Lewis, Z.A., Adhvaryu, K.K., Honda, S., Shiver, A.L, Knip, M., Sack, R. and Selker, E.U. (2010) DCDC, a DIM-5/-7/-9/CUL4/DDB1 Protein Complex, is Essential for DNA Methylation in Neurospora. PloS Genetics 6, e1001196.
Anderson DC, Green GR, Smith K, Selker EU. (2010) Extensive and varied modifications in histone H2B of wild-type and histone deacetylase 1 mutant Neurospora crassa. Biochemistry. Jun 29;49(25):5244-57.
Xiong L, Adhvaryu KK, Selker EU, Wang Y. (2010) Mapping of lysine methylation and acetylation in core histones of Neurospora crassa. Biochemistry. Jun 29;49(25):5236-43.
Lee HC, Li L, Gu W, Xue Z, Crosthwaite SK, Pertsemlidis A, Lewis ZA, Freitag M, Selker EU, Mello CC, Liu Y. (2010) Diverse pathways generate microRNA-like RNAs and Dicer-independent small interfering RNAs in fungi. Mol Cell. Jun 25;38(6):803-14.
Lewis ZA, Adhvaryu KK, Honda S, Shiver AL, Selker EU. (2010) Identification of DIM-7, a protein required to target the DIM-5 H3 methyltransferase to chromatin. Proc Natl Acad Sci U S A. May 4;107(18):8310-5.
Honda S, Lewis ZA, Huarte M, Cho LY, David LL, Shi Y, Selker EU. (2010) The DMM complex prevents spreading of DNA methylation from transposons to nearby genes in Neurospora crassa. Genes Dev. Mar 1;24(5):443-54.
Wu, C., Kim, Y-S., Smith, K.M., Li, W., Hood, H.M., Staben, C., Selker, E.U., Sachs, M.S., and Farman M.L. (2009) Characterization of chromosome ends in the filamentous fungus Neurospora crassa. Genetics 181: 1129-1145.
Honda, S. and Selker, E.U. (2009) Tools for fungal proteomics: Multifunctional Neurospora vectors for gene replacement, protein expression and protein purification. Genetics 182: 11-23.
Selker, E.U. (2008) Robert L. Metzenberg, June 11, 1930-July 15, 2007: Geneticist extraordinaire and “Model Human”. Genetics 178, 611-619.
Lewis, Z.A. Honda, S., Khlafallah, T.K. Jeffress, J.K., Freitag, M., Mohn, B., Schübeler, D. and Selker, E.U. (2008) Relics of repeat-induced point mutation direct heterochromatin in Neurospora crassa. Genome Research 19: 427-437.
Smith, K.M., Kothe, G.O., Matsen, C.B., Khlafallah, T.K., Adhvaryu, K.K., Hemphill, M. Freitag, M., Motamedi, M.R. and Selker, E.U. (2008) The fungus Neurospora crassa displays telomeric silencing mediated by multiple sirtuins and by methylation of histone H3 lysine 9. Epigenetics and Chromatin 1(1): 5
Adhvaryu, K.K. and Selker, E.U. (2008) Protein phosphatase PP1 is required for normal DNA methylation in Neurospora. Genes and Development, 22:3391–3396
Lee, D.W., Freitag, M., Selker, E.U. and Aramayo, R. (2008) A cytosine methyltransferase-like is essential for sexual development in Aspergillus nidulans. PLoS ONE 3: e2531.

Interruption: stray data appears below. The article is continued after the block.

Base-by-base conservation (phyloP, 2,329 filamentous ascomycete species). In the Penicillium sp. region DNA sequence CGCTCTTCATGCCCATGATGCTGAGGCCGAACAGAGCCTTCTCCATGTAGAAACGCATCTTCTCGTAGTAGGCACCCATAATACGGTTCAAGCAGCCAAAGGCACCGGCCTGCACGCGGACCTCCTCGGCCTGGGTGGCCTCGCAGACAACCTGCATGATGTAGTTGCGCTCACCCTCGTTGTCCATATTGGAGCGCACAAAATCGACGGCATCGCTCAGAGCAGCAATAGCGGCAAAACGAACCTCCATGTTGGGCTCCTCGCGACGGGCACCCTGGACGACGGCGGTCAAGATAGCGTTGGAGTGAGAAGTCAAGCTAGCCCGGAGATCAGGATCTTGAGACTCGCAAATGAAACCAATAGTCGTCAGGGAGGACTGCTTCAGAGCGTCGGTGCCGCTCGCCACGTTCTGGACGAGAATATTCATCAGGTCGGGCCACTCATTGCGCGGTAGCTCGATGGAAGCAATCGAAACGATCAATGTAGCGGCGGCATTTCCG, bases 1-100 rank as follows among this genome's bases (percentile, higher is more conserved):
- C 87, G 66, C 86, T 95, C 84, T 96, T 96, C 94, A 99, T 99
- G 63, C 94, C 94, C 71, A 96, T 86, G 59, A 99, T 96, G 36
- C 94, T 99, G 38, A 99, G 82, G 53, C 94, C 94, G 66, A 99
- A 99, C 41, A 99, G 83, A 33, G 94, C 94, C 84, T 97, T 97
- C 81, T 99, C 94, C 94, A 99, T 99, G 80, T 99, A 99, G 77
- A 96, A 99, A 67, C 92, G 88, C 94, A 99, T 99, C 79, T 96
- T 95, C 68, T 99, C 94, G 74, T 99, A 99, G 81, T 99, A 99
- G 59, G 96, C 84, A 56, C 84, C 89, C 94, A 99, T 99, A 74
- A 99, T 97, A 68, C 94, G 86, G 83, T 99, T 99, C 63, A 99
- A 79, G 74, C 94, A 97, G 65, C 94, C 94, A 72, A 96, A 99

Honda, S. and Selker, E.U. (2008) Direct interaction between DNA methyltransferase DIM-2 and HP1 is required for DNA methylation in Neurospora. Mol. Cell. Biol. 28(19):6044-55
Perkins, D.D., Freitag, M., Pollard, V.C., Bailey-Shrode, L.A., Selker, E.U. and Ebbole, D.J. (2007) Recurrent locus-specific mutation resulting from a cryptic ectopic insertion in Neurospora. Genetics, 175: 527-44
Allshire, R. and Selker, E.U. (2007) Fungal models for epigenetic research: Schizosaccharomyces pombe and Neurospora crassa. pages 101-125 in "Epigenetics", Edited by C. D. Allis, T. Jenuwein, D Reinberg. Cold Spring Harbor Laboratory Press.
Lewis, Z.A., Shiver, A., Stiffler, N., Miller, M.R., Johnson, E.A., and Selker, E.U. (2007) High density detection of restriction site associated DNA (RAD) markers for rapid mapping of mutated loci in Neurospora. Genetics 177: 1163-71.
Grimaldi, B., Coiro, P., Filetici, P., Berge, E., Dobosy, J.R., Freitag, M., Selker, E., and Ballario, P., (2006) The Neurospora crassa White Collar-1 dependent Blue Light Response Requires Acetylation of Histone H3 Lysine 14 by NGF-1 Mol Biol Cell, 17 (10): 4576-83
Adhvaryu, K,, Morris, S., Strahl, B. D. and Selker, E. U. (2005) Methylation of histone H3 lysine 36 is essential for normal development in Neurospora crassa. Eukaryotic Cell, 4 (8):1455–1464.
Collins R.E., Tachibana M., Tamaru H., Smith K.M., Jia D., Zhang X., Selker E.U., Shinkai Y., Cheng X. (2005) In vitro and in vivo analyses of a phe/tyr switch controlling product specificity of histone lysine methyltransferases. J Biol Chem 280:5563-70.
Freitag M., Hickey P.C., Raju N.B., Selker E.U., Read N.D. (2004) GFP as a tool to analyze the organization, dynamics and function of nuclei and microtubules in Neurospora crassa. Fungal Genet Biol 41:897-910.
Galagan JE, Selker EU (2004) RIP: the evolutionary cost of genome defense. Trends Genet 20:417-23.
Borkovich K.A., et al. (2004) Lessons from the Genome Sequence of Neurospora crassa: Tracing the Path from Genomic Blueprint to Multicellular Organism. Microbiol Mol Biol Rev 68:1-108.
Freitag M., P.C. Hickey, T.K. Khlafallah, N.D. Read, and E.U. Selker (2004) HP1 is essential for DNA methylation in Neurospora Mol Cell 13:427-34.
Zhang X., Z. Yang, S.I. Khan, J.R. Horton, H. Tamaru, E.U. Selker, and X. Cheng (2003) Structural basis for the product specificity of histone lysine methyltransferases. Mol Cell 12:177-85.
Selker E.U. (2003) Molecular biology. A self-help guide for a trim genome. Science 300:1517-8.